Saturday, September 24, 2016

Why This Debate Is Not Your Typical Debate


Be honest. How many presidential debates can you remember? I'm one of the few people I know who's probably watched all but a few, including Gerald Ford's "There is no Soviet domination of Poland" faux pas and Ronald Reagan's "There you go again" swipe at Jimmy Carter.

My point, however, is that those were memorable moments from debates that for the majority of people - especially those with lives - are easily forgettable. Even the debates between Barack Obama and Mitt Romney four years ago have been relegated to the "who gives a shit?" bin. You and I may remember the look on Obama's face when Romney made his pivot in Denver, but I can assure you more people remember the look on Penny's face when Leonard proposed to her on The Big Bang Theory. If being a wonk were listed as a trait on a dating site, most of us would die old and alone.

That will not be the case this Monday. When Hillary Clinton and Donald Trump walk onto that debate stage, it's likely that a third or more of the country will be watching. And MOST of them will remember, quite possibly for a long, long time. In fact, I predict that this debate will become a seminal moment, not just in politics, but in entertainment for years to come. Think Peyton Manning's last Super Bowl and the Royal wedding. Yes, the ratings will be THAT good.

And that's why, unlike past debates, the stakes couldn't be higher. Most pundits will tell you a good debate performance will net a candidate maybe a point in the polls. You can throw that logic out the window. I think whoever wins this debate will likely win the election. That's how important it is.

Yes, I know there will be two other presidential debates and one vice presidential debate, and, yes, I know anything can happen, but my gut tells me that the winner of this debate will wind up with the lion's share of what little undecided vote there still is. And with Hillary holding a narrow national lead and an even narrower electoral vote lead, she's got a lot riding on her shoulders Monday night.

It's time to face the obvious. The fate of the entire country and perhaps the free world might well come down to what happens over those 90 minutes. And to make a scary situation even scarier, Clinton will have two opponents on that stage: Trump and the moderator. Trump has already put Lester Holt on notice that he doesn't want another Candy Crowley moment. Think about it, we now have a presidential candidate whose bar is so low he could step over it calling the shots for the biggest presidential debate since Lincoln - Douglas.

So how does Hillary Clinton prevail? What does she have to do Monday night? I think it comes down to three things.

First, be on the lookout for the long-anticipated pivot. Over the last few weeks, we have seen a glimpse of what a mild-mannered Trump would look like. I have a hunch that Trump plans on duplicating what Romney tried in Denver in 2012. Whether he can pull it off for an entire 90 minutes remains to be seen, but many believe it is his only chance at making the case that he is the better choice this November.

Hillary cannot let him get away with this. She must call him out whenever he goes Dr. Jekyll to his usual Mr. Hyde. Without losing her cool, which would be playing right into his hands, she must remind the audience of who he really is and what he has said throughout this campaign. She must make it clear that you don't get to rewrite 15 months of deplorable conduct in an hour and a half.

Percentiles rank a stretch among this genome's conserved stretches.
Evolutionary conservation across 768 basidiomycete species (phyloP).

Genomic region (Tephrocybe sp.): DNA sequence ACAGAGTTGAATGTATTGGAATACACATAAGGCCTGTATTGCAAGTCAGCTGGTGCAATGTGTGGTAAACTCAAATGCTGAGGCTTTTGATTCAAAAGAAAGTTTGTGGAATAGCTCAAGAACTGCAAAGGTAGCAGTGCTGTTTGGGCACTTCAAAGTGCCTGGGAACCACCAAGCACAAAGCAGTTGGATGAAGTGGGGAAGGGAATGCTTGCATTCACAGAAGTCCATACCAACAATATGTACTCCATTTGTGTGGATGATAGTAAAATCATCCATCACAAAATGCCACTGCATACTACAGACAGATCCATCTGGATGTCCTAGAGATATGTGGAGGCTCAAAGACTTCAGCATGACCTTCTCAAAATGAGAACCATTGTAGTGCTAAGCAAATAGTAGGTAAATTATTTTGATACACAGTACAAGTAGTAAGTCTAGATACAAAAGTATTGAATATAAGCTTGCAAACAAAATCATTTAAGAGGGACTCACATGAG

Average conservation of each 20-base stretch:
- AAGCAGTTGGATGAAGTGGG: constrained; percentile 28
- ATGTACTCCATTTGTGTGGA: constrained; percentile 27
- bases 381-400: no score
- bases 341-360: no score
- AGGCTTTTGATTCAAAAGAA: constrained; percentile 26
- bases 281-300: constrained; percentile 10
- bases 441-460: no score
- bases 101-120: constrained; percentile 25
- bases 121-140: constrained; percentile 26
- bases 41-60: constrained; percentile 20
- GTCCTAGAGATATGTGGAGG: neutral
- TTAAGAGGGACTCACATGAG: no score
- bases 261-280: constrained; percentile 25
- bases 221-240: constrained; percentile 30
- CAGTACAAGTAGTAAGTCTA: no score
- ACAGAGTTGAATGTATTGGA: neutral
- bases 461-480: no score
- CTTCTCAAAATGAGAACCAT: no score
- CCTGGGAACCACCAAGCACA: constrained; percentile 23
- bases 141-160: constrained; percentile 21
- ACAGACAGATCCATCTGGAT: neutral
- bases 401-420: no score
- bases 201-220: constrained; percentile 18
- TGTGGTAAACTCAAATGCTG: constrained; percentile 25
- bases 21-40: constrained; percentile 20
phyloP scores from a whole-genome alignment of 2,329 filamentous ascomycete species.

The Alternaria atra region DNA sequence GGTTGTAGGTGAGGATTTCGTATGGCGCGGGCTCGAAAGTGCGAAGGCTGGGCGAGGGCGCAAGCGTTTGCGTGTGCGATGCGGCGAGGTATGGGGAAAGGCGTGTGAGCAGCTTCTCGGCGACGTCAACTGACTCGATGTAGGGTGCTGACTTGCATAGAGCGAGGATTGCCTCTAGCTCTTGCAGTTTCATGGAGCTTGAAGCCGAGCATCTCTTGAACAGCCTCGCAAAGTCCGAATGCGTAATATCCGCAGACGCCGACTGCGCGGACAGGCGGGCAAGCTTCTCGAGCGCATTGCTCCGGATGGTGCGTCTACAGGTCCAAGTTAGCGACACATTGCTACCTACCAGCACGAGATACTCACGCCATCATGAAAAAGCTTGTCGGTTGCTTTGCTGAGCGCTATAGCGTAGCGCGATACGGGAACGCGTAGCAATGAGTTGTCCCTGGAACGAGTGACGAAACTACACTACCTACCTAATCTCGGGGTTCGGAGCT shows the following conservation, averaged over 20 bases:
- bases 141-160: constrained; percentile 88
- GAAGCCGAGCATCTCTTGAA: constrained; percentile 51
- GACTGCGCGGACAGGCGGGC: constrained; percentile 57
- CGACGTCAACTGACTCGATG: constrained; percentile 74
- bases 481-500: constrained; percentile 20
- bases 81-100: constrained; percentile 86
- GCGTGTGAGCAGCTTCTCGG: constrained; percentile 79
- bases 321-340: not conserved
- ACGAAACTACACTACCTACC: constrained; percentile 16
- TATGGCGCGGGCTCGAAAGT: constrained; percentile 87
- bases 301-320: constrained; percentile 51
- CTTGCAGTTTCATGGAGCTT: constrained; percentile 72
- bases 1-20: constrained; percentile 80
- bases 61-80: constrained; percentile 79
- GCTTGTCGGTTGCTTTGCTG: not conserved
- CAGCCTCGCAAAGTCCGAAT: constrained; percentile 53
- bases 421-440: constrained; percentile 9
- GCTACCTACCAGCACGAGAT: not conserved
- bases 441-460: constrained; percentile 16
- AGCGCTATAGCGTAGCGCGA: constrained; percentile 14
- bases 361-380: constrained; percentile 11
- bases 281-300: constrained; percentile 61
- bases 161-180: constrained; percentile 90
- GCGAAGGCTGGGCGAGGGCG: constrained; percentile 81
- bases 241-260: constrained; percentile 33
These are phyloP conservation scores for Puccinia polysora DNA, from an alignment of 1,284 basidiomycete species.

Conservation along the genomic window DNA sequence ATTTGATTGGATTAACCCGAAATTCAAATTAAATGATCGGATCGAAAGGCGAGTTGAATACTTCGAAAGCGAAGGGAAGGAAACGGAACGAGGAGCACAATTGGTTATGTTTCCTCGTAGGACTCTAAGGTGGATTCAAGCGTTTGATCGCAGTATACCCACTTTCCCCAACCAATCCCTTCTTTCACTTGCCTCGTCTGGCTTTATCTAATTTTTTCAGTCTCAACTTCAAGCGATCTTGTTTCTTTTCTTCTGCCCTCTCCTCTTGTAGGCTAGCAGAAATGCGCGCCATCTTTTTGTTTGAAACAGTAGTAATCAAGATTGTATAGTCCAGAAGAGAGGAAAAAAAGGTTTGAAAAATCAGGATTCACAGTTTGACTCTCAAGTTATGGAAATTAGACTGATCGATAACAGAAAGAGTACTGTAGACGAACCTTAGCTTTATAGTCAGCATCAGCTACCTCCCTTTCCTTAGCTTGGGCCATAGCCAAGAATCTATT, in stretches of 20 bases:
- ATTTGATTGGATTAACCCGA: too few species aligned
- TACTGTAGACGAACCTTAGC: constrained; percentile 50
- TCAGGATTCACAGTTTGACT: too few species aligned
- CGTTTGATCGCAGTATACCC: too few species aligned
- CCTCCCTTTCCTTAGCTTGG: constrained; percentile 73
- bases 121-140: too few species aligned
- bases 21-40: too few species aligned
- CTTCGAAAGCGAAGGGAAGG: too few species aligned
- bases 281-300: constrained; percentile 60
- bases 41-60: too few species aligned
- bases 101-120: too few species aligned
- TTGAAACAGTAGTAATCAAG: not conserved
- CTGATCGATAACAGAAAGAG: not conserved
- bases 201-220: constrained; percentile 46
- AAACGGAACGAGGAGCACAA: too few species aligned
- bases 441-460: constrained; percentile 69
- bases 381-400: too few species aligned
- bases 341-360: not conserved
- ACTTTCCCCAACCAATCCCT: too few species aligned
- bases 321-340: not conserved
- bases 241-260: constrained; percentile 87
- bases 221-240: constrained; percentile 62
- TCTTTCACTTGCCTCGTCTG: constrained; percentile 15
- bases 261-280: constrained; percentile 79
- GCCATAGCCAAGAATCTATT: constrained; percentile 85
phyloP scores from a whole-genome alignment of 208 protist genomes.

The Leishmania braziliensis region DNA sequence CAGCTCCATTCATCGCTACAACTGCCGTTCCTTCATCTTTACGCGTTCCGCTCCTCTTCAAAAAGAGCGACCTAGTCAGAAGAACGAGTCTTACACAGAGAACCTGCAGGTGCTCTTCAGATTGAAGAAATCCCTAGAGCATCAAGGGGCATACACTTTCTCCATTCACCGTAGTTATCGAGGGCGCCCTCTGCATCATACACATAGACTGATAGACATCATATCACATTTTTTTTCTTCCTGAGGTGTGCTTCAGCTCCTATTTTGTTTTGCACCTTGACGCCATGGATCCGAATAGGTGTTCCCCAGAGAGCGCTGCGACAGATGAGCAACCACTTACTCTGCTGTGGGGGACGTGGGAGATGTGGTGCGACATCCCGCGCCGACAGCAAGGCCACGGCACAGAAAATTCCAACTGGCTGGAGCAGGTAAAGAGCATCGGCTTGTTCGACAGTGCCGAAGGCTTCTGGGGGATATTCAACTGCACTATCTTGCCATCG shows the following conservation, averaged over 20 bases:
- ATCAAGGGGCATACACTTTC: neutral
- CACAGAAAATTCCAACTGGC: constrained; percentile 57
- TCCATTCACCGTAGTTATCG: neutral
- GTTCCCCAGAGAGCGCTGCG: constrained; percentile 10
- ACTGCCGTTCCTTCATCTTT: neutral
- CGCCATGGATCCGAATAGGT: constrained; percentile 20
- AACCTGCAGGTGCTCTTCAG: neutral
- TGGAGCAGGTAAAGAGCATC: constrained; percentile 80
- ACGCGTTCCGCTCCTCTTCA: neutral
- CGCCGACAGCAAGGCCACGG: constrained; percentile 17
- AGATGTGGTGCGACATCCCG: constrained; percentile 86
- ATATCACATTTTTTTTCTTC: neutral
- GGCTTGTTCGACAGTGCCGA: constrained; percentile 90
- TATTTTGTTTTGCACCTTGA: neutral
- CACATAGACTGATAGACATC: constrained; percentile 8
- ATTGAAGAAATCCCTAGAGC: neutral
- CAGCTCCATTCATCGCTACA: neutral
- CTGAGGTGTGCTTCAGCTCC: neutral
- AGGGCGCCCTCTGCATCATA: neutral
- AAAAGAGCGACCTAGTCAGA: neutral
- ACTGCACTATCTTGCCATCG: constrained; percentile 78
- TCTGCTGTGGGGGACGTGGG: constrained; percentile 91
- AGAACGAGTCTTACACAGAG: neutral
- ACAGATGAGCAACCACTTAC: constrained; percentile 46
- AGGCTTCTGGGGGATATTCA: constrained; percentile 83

Second, since she is not likely to get any help from Holt on the fact-checking front, Hillary will have to assume that role. When Trump makes one of his ridiculous claims - like, for instance, his insistence that he was always against the Iraq War - she must rebut his claim immediately. Throughout this campaign, she has been tagged as the liar while he has gotten away with merely being called unhinged. The fact is he is a far more egregious liar than she could ever be, and Clinton will have her chance to prove it. For her sake, she must not fail.

And lastly, she MUST make the case for herself. Without sounding wonkish, which she does on many occasions, she has to lay out a clear and concise vision for why she is better suited for the job as commander in chief. She is already winning when it comes to temperament and experience, but she still hasn't sealed the deal with the voters. That's the principle reason for her slide in the polls. It's not that they trust Trump more, they just aren't entirely sold on her. While she has regained some of her once formidable lead, she is still precariously close to losing this thing.

But by maintaining her cool, putting him in his place when he starts making outlandish claims and reassuring the audience that she is worthy of their trust, she can ostensibly bury Trump and put herself on the glide path to victory this November. One thing is for certain: no one is better equipped for the challenge ahead. Indeed, there has never been a candidate, presidential or otherwise, who has been this vetted and scrutinized. That will be her greatest advantage over Trump on Monday. There's nothing he can do to her that the GOP hasn't been trying to do for years.

This is her moment; the one she has been preparing for her entire life. It's her election to lose. Trump may think he has the upper hand, but Hillary still holds all the cards. It's time for a Royal Flush.

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